I choose to pack seven day’s worth of everyday clothing but for you the ideal amount might be less or more. Decide on a specific number of days that you want to pack for and stick to it – If you don’t decide now before you start selecting pieces, it’ll be easier to wiggle in that extra pair of shorts – a slippery slope towards over-packing. For this guide though we will be working with a week’s worth but obviously alter this to suit your number.

Step 3 : Everyday Wear

Write down in numbers, not specific pieces, what you consider a comfortable week’s worth of clothes to be in these categories. For example:

Tops x 5

Bottoms x 3

Dresses x 2

Outer wear x 2

Shoes x 2

Underwear x 7

Socks x 2

Bras x 3

Step 4 : Activity Wear

Consider other activities, write down a list of things you will be doing. Now think, realistically, how often you will be doing each activity? Now consider how much clothing you will practically need. For example:

Smarter outfits x 2

Sleep wear x 3

Gym gear x 1

Beach wear: Bikini x 3, beach cover up x 2

 

Step 5 : Select Specific Pieces

Are you happy with your list and the numbers next to each item?

Now select specific pieces from your wardrobe and assign them to your categories – if possible it can help if you physically take these items out and put them together so you can visually see everything. Take your time but stick to the number you originally gave each category.

Step 6 : Versatility

You’ve selected your pieces – now consider the versatility of each item. The purpose of this step isn’t to reduce what you pack but instead to give yourself more options.

A few ideas:

– Shirts: A collared long-sleeved shirt can we worn buttoned up for smarter situations, over a bikini as a beach cover up or over a tank top in more casual situations for warmth.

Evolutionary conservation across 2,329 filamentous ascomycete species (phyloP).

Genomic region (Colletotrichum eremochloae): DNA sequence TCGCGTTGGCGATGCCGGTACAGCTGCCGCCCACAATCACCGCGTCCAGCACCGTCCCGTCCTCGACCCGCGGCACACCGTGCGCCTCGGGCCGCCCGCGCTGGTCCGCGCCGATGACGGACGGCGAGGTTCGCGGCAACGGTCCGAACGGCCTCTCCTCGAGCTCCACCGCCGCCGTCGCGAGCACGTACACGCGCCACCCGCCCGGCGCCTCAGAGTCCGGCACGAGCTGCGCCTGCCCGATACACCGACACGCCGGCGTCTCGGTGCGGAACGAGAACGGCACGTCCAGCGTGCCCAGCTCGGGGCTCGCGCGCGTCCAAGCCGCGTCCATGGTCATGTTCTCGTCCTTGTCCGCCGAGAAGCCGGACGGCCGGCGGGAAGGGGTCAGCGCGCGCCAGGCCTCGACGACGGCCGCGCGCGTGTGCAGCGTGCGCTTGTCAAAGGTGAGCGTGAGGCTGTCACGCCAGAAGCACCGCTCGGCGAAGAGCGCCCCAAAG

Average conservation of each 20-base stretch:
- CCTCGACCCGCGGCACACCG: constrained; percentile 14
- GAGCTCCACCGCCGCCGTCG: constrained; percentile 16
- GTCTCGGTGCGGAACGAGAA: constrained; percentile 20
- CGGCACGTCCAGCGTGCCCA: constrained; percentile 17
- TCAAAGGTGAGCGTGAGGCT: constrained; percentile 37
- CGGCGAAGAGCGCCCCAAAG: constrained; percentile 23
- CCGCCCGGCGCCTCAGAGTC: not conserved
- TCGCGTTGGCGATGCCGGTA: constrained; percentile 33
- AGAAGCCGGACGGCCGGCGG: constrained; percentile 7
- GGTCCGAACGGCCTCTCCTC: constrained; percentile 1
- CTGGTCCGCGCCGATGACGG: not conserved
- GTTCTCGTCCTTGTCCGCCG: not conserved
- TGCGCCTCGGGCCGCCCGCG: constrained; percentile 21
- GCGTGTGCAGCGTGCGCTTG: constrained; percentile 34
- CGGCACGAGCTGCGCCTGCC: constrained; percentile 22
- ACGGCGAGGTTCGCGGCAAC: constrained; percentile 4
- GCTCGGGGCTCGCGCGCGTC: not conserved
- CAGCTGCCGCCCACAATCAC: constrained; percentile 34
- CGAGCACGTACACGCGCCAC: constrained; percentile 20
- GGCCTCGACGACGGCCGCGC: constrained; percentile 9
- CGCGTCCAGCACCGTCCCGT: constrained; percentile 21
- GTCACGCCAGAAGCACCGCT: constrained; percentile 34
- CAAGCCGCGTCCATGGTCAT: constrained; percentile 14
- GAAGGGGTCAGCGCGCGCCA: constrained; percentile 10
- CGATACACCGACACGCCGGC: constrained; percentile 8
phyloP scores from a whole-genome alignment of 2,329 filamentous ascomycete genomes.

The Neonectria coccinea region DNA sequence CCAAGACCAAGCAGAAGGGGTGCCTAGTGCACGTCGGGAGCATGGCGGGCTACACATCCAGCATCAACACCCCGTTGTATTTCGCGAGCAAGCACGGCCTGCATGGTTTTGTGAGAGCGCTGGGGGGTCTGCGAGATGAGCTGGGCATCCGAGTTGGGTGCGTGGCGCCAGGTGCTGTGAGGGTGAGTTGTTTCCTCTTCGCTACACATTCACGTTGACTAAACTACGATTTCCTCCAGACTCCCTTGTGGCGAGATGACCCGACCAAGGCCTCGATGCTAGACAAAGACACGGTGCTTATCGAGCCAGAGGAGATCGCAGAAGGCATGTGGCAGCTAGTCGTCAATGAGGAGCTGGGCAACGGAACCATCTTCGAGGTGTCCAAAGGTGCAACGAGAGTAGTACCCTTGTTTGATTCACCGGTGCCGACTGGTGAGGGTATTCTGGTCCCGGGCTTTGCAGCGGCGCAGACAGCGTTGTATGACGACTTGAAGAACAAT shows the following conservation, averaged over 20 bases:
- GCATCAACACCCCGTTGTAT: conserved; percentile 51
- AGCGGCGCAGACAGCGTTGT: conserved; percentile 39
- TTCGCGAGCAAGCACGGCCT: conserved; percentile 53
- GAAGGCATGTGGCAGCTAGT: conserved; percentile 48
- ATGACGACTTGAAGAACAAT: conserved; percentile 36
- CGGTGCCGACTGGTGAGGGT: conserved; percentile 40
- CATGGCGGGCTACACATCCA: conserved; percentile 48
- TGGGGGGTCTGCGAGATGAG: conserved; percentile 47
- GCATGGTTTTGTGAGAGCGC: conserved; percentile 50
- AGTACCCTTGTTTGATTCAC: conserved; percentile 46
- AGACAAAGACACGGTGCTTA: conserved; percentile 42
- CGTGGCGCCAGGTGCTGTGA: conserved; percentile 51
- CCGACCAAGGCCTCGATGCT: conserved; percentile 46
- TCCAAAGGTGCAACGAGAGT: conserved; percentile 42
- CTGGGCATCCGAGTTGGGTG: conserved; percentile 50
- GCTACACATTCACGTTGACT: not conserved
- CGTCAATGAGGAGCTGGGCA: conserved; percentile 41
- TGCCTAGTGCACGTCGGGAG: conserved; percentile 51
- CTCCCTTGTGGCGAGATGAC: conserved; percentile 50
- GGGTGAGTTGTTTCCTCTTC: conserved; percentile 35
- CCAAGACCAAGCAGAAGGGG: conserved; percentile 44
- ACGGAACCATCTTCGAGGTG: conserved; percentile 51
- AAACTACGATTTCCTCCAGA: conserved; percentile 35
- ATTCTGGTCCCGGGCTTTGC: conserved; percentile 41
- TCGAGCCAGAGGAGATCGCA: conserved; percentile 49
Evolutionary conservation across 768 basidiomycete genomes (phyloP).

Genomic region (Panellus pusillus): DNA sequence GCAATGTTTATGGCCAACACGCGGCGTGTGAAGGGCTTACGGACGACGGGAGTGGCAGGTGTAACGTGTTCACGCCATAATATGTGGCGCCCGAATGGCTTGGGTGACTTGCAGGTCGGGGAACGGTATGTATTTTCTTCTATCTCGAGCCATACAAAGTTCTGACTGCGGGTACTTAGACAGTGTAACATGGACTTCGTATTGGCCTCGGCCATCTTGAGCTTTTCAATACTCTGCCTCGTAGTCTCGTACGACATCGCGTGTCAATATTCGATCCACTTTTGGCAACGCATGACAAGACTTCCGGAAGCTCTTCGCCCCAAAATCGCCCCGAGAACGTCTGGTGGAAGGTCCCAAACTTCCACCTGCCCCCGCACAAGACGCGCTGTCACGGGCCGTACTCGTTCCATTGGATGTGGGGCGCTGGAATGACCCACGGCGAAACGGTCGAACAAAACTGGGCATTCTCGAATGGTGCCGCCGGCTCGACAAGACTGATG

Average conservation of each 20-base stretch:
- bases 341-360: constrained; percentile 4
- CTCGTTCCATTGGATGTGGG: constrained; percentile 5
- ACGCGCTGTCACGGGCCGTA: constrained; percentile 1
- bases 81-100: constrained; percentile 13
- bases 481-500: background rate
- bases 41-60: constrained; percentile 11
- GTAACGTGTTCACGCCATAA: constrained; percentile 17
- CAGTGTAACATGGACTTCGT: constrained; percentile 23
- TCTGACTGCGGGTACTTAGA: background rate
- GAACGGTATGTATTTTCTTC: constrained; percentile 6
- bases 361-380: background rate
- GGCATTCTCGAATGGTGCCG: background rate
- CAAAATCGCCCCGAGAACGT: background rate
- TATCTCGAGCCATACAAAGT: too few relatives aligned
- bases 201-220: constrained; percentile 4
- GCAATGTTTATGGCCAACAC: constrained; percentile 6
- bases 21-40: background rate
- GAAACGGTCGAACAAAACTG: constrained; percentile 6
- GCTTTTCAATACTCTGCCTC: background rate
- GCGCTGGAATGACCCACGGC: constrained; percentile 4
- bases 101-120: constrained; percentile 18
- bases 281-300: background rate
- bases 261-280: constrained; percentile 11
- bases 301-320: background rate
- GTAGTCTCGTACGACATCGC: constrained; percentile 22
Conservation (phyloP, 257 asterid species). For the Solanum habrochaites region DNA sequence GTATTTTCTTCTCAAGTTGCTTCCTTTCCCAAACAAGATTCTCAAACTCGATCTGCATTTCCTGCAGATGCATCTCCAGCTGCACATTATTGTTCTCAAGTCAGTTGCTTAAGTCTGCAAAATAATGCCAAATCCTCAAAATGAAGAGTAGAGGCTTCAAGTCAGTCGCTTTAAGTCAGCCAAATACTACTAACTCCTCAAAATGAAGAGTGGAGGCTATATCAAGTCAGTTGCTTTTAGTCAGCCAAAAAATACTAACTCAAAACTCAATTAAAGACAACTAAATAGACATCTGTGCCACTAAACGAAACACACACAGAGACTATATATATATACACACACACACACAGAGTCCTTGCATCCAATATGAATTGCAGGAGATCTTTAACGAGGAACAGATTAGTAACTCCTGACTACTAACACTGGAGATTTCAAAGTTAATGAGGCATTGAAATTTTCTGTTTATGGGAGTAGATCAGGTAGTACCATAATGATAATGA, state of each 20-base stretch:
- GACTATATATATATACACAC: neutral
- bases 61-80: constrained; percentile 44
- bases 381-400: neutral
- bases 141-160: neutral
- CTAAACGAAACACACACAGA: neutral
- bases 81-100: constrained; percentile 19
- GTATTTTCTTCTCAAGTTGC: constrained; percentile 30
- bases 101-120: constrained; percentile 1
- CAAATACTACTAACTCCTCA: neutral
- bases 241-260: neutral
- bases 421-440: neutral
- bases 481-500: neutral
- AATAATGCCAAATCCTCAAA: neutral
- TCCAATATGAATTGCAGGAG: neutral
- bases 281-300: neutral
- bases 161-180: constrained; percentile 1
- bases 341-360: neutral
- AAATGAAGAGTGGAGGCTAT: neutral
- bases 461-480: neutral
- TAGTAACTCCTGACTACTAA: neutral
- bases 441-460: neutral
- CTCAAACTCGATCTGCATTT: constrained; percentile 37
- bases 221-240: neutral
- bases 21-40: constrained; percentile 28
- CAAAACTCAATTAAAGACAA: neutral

– Beach / Bed wear: Instead of packing a sarong as a beach cover up, consider selecting long shirts that can also be worn as casual wear and even in bed.

– Work clothes: If you plan to work while you’re away, try and select clothes you would wear outside of work.

– Outerwear: Instead of two jumpers, pack one warmer jumper and a lightweight cardigan that could be worn both everyday but also in smarter situations.

– Swimwear: Carry multiple shapes that can also be worn as a bra in casual situations – instead of a strapless bra I carry a bikini that has a removable strap. And guys – consider choosing swimmers that can be worn as everyday shorts.

Minimalism, versatility and multi-functional pieces are key in this 7 Step Guide to building a capsule wardrobe for long term travel

Step 7: Jewellery / Accessories / Bags

Consider your collection as a whole and your style now. Accessories can be a great way to style outfits up but if you’re not the jewellery wearing type now – don’t bother packing any.

Hats and scarves are a good alternative to carrying chunkier layers for warmth but are also easy to pick up along the way as you need them.

When packing bags, take the same points into consideration – can you use it in multiple scenarios?

Only choose items in this category that suit your current style and multiple items in your collection.

Step 8: Packing

Stick to your list when packing! Don’t panic pack extras at the last minute – if you’ve followed these steps you should now have a well thought out collection of versatile clothes so there’s no need to stress! Pop each item into your bag, tick off items as you go and voila. Bon voyage!


Want more packing tips?

A Minimalist Backpack

Minimalism & Travel: Organising Your Backpack